Primary varieties planted are GA-06G and Florida-07.
Alabama’s acreage in 2012 was at 218,000, with a yield of 4,000 pounds per acre. That is expected to be down 20 to 25 percent to about 170,000 acres in 2013.
Before the 2002 farm bill, Alabama generally grew about 200,000 acres of peanuts every year, and the crop was grown in only 17 counties. Now, peanuts are grown in 33 counties with essentially the same acreage, so rotations have improved and that has helped with yields.
Key production issues include dry weather, especially since most of Alabama’s crop is non-irrigated. Early planting did allow peanuts to wait for rainfall later in the season. Most of the peanuts were not dug until they were 160 days old. Some were 180 days old and made very good yields.
Primary cultivars grown are GA-06G and Florida-07.
Results for Georgia
Georgia producers had the highest U.S. yield at 4,550 pounds per acre on 730,000 acres. Expected acreage this year is between 490,000 and 500,000 acres.
Growers are being strongly encouraged to reduce acreage. Georgia’s 2011 acreage of 460,000 was the lowest in the state since 1926, and producers have planted less than a half-million acres only five times since then.
Growers are being advised to wait until the soil temperature at 4 inches is 70 degrees rather 65 degrees before planting. In most years, it’s not warm enough to plant peanuts in Georgia before April 15.
White mold has been the primary pest in the past three years. Plant pathologists are recommending fungicide application at 28 to 35 days after planting.
At least 80 percent of the cultivars planted in 2013 will be GA-06G along with about 5 percent each of Tifguard, GA-07W, Florida-07 and Georgia Greener.
Florida growers planted about 200,000 acres this past year. Acreage is expected to decline by 130,000 to 140,000 acres. Some Florida producers have more options on what to grow than those in the sandier soils.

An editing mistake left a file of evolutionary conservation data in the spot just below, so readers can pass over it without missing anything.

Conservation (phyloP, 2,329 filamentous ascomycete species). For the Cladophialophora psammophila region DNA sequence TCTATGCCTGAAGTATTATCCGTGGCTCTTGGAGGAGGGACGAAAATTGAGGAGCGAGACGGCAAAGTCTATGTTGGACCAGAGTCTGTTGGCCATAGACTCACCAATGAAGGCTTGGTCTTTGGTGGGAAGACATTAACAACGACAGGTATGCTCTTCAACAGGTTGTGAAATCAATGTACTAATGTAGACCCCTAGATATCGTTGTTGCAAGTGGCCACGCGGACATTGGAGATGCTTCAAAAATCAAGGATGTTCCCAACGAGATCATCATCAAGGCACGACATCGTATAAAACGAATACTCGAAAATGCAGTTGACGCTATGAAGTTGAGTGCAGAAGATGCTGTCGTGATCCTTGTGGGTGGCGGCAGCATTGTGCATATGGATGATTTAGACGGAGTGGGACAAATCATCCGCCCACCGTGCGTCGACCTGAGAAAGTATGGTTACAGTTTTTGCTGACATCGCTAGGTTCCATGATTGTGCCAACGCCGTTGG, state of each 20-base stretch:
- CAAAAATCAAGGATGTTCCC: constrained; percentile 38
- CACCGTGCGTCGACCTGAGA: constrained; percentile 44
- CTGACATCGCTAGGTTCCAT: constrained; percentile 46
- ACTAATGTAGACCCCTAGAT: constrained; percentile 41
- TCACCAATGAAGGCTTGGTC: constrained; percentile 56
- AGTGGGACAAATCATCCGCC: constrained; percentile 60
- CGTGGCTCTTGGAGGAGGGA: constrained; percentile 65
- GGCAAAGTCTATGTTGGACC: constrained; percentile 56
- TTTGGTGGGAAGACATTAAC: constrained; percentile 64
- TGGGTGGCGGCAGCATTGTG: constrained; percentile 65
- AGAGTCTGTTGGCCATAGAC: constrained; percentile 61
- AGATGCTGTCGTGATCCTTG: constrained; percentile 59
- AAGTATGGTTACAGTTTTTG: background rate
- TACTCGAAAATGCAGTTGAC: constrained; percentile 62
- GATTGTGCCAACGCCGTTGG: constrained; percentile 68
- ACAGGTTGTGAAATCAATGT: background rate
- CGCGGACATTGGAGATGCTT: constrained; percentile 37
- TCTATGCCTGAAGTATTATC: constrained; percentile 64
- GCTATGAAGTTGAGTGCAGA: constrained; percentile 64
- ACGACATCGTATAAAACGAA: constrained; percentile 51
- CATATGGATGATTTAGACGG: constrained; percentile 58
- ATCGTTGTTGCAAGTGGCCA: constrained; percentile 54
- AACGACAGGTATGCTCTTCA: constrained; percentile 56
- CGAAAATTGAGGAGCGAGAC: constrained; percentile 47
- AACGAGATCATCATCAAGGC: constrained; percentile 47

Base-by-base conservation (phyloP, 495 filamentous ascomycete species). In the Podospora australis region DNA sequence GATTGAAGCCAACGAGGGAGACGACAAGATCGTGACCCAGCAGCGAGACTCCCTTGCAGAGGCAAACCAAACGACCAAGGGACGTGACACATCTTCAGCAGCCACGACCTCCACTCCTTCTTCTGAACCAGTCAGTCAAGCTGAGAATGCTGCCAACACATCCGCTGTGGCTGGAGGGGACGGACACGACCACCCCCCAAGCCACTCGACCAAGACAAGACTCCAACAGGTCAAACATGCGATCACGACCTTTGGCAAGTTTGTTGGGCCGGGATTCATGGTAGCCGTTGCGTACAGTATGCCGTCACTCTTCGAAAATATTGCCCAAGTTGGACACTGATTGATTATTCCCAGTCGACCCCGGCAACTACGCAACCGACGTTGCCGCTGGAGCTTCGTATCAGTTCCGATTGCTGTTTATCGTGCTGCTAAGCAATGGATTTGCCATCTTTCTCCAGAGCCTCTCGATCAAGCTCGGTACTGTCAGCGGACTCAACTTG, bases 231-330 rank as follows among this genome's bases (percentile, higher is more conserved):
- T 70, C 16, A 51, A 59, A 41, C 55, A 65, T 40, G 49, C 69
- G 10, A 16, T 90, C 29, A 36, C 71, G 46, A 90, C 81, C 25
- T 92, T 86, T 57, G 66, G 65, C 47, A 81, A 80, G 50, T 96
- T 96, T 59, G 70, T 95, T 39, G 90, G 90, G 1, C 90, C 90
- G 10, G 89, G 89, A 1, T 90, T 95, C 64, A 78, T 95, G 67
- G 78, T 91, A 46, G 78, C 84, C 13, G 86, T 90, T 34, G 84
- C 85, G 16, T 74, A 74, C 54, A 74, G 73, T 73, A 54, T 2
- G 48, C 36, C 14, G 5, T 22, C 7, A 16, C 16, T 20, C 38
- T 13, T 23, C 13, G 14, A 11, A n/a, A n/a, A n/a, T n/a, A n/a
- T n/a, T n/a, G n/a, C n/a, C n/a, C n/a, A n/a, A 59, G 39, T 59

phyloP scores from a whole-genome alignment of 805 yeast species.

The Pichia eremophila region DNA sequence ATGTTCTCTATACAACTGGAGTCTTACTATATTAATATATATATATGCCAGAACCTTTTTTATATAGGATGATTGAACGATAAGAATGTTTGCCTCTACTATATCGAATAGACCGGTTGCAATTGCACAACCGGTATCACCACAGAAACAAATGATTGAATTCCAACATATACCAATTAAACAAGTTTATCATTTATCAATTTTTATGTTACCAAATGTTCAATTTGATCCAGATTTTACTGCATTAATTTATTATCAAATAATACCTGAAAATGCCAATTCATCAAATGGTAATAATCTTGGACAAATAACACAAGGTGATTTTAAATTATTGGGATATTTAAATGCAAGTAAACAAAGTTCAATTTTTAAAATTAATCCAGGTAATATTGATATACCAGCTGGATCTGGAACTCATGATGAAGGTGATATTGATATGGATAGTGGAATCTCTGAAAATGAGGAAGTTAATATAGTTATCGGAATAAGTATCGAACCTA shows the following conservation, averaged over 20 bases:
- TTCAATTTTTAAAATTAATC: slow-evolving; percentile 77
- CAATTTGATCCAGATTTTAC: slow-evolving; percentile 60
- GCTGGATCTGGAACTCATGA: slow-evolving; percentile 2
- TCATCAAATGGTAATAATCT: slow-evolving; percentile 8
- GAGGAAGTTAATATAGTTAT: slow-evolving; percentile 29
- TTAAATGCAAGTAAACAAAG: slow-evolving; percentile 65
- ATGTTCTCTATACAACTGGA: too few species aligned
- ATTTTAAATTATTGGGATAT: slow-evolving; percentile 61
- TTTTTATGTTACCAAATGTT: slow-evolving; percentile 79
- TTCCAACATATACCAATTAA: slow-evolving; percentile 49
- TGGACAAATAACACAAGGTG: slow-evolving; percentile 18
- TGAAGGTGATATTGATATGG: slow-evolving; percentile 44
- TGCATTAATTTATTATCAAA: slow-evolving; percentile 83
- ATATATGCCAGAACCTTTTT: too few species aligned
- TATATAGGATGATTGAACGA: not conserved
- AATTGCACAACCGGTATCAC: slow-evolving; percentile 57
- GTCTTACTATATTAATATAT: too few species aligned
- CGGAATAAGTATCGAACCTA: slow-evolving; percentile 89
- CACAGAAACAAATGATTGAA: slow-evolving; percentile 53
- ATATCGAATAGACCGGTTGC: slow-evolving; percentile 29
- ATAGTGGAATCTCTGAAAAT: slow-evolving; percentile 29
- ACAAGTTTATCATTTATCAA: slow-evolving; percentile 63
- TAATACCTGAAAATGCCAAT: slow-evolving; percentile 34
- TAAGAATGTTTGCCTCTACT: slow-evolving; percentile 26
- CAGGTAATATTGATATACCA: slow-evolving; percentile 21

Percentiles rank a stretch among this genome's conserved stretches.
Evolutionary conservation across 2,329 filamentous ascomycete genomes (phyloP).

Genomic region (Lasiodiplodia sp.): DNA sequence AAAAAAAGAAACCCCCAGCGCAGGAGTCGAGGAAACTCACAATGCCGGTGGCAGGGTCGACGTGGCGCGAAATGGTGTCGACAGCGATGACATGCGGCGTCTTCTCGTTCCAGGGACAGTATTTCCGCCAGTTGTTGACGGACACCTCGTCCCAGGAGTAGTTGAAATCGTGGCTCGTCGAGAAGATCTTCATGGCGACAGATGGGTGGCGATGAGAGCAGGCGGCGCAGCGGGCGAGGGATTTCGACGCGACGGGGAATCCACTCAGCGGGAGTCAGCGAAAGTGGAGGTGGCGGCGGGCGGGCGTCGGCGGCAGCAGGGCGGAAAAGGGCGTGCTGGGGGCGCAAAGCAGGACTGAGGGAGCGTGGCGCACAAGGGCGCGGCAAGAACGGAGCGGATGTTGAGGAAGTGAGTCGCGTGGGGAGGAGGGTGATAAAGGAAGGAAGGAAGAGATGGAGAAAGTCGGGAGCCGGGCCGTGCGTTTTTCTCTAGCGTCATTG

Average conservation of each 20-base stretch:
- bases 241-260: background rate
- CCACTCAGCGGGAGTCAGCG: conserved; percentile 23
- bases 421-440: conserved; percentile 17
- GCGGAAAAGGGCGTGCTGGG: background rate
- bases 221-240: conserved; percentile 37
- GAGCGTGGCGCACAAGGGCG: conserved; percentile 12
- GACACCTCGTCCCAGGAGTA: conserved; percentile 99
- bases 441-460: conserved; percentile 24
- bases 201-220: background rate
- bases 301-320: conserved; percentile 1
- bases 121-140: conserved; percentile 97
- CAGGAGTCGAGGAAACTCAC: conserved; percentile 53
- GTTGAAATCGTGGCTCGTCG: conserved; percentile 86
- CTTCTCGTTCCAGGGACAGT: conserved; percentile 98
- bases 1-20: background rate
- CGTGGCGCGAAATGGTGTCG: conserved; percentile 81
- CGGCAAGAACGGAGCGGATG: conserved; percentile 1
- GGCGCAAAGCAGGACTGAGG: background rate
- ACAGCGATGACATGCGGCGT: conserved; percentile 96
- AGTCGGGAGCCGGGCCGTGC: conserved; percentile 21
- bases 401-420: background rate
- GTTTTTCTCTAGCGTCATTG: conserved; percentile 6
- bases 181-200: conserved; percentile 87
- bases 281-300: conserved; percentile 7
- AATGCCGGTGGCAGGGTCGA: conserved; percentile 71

Key production issues this past year included dry weather early in the season and glyphosate-resistant Palmer amaranth pigweed. Primary cultivars to be planted this year include GA-06G, Florida-07 and Tifguard. In the Live Oak area, growers rotate peanuts with corn.
In 2012, says Wright, peanut agronomists had estimated 1.577 million planted acres, a little more than USDA estimates but still lower than the final figure.
The five-year average yield, not including 2012, is 3,250 pounds of peanuts per acre. In 2012, the average U.S. yield was 4,192 pounds per acre, the highest ever and almost 1,000 pounds more than the average.
“From what the peanut agronomists say this year, it looks as though the peanut acreage for 2013 might be at 1.116 million acres as compared to where we ended up in 2012 at 1.626 million.
“This would be about 32 percent lower. A lot will depend on our yields this year. Exports will be critical to maintain a stable industry. Generally, cotton and peanuts are the best crops we can grow in the Southeast, especially on our non-irrigated land,” says Wright.